A common battle tactic among mid-level spellcasters is to remove one big enemy from the fight using polymorph to transform them into a harmless beast. However, the question inevitably arises: what beast should one choose? The obvious answer that most people come up with on their first try is something tiny, like a rat or an insect. This certainly takes away any ability the creature has to deal any damage, but the mistake is quickly revealed when a single errant point of damage causes the enemy to revert to their original form.

So, the ideal choice of form for "offensive" use of polymorph on an enemy has two properties. The first obvious one that everyone intuitively grasps is that the form should have little or no ability to attack or otherwise influence the battle. The second one, which people tend to forget until their first big mistake, is that it should be durable enough that reverting the form via damage is difficult.

Which beast offers the best combination of harmlessness and durability?
Sources to compare include the Monster Manual and the Players Handbook.

Note that high HP and weak attacks are not the only way to satisfy these requirements. For example, "durability" could be satisfied by high AC and other defenses. Likewise, "harmlessness" might be achieved by choosing a form too slow to catch up with anyone, even if it has a powerful attack.


2 Answers 2


Pick an underwater creature.

There is an undeniable correlation between health and damage, making it impossible to pick a tank that deals no damage.

However, you can pick something, such as a killer whale, that has no movement on land, so it cannot deal that damage. Some underwater creatures will suffocate after a number of minutes equal to their con modifier (min 30 secs), but that is enough time for combat to pass. This is not the case for a killer whale, however, as it can breath above water, being a whale (thanks Chris Starnes)

This makes a hefty, but useless, beast that can't do anything, unless you get in melee range (not recommended).

  • 4
    \$\begingroup\$ This is the right answer. A killer whale's 90 HP takes a concerted effort to chew through (even with its garbage AC) and it has no walking speed. If the polymorphed target's friends attack it, you've saved your party at least one round of attacks, possibly more. Also, it's a whale, so it breathes air. No suffocation problem here! \$\endgroup\$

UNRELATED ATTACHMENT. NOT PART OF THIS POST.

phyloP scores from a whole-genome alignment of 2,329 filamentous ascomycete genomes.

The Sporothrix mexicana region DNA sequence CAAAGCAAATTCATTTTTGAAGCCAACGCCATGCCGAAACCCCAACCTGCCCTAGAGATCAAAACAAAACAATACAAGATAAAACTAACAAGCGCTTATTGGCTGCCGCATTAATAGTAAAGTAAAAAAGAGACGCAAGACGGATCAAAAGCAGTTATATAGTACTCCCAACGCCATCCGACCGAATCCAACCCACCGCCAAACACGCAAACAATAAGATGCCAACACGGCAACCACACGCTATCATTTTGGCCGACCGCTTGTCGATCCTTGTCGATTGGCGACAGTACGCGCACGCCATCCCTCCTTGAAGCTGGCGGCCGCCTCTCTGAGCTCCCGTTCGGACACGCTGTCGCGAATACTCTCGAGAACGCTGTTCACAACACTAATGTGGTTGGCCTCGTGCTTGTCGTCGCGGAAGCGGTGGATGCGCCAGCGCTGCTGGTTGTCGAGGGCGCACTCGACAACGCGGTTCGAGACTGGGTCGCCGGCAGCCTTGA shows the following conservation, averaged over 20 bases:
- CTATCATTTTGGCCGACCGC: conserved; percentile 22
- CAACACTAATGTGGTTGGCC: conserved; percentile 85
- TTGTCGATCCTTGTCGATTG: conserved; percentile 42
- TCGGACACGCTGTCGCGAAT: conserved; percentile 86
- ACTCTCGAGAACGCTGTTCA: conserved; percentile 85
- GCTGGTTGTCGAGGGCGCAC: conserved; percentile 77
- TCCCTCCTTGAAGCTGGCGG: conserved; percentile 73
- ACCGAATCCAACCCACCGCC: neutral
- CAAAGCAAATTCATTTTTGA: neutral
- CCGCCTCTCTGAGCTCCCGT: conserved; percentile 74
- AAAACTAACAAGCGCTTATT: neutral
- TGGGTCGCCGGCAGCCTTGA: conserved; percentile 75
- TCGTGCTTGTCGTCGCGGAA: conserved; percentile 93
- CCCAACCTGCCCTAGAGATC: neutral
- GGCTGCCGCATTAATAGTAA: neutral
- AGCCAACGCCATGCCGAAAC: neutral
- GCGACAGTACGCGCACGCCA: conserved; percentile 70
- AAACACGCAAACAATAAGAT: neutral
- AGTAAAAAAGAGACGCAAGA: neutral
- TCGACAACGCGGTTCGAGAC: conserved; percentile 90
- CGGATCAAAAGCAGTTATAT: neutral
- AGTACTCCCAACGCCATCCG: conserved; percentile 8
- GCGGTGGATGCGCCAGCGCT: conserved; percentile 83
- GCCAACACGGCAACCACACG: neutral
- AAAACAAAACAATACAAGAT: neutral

– Red Orca
    Commented Feb 2, 2019 at 5:11
  • \$\begingroup\$ An underwater creature maybe, but seems like a killer whale is a bit of a risk as it can still attack anyone adjacent... \$\endgroup\$
    – mxyzplk
    Commented Feb 2, 2019 at 21:45
  • \$\begingroup\$ @mxyzplk I am pretty sure that any tanky creature could attack an adjacent creature as well, and deal a lot of damage while doing so. If I am wrong, what would be a good alternative? \$\endgroup\$
    – Juicetin
    Commented Feb 2, 2019 at 22:00
  • 2
    \$\begingroup\$ I think OP's main concern is keeping it in polymorphed form but unable to flee or fight back. Being able to attack those adjacent probably isn't a concern unless the creature has reach (the killer whale doesn't), since usually you can just maneuver around the enemy. \$\endgroup\$
    – V2Blast
    Commented Feb 2, 2019 at 22:20
  • 3
    \$\begingroup\$ I think this is the best answer. A creature that has only a 5-foot reach and no mobility (on land) is easy enough to maneuver around. If a whale is inconveniently large, a hunter shark is a nice smaller option. \$\endgroup\$ Commented Feb 2, 2019 at 23:20

I'm not sure any Beast really fits your requirements.

A "single point of errant damage" isn't something that can really happen in the game; weapon attacks are targeted at a single enemy, so the most common way for this to happen is accidentally catching the creature in a spell's area of effect.

Low-damage area effects like burning hands are generally in the 3d6 range, so you're talking about around 11 damage on average. While you might roll a 3 or 4 for damage or the beast might save successfully, those are unlikely; I'd say anything with 10 or less HP is not reliably more safe than a simple rat. And at the other end of the range, with a fireball throwing down 8d6 (28 on average), nothing short of an elephant has much of a chance of survival.

The best mix of inoffensive but hearty might be something like a giant toad, but even then you're talking about something with a decent chance to eat somebody. Maybe a cow (Volo's Guide to Monsters) would work, but at 15 HP you're still well within the range where even one burning hands has a decent chance of taking it out.

Generally, Wizards of the Coast doesn't produce creature stat blocks that are a long way out of whack in terms of hit dice versus offensive power. Nobody wants to slog through a fight with some monster that can't do any serious harm but takes forever to kill (and conversely, weak creatures that deal lots of damage are often seen as unfair or worthless depending on whether they can get in the first shot). The perfect creature for your polymorph requirements is precisely the kind of creature WotC wouldn't print.


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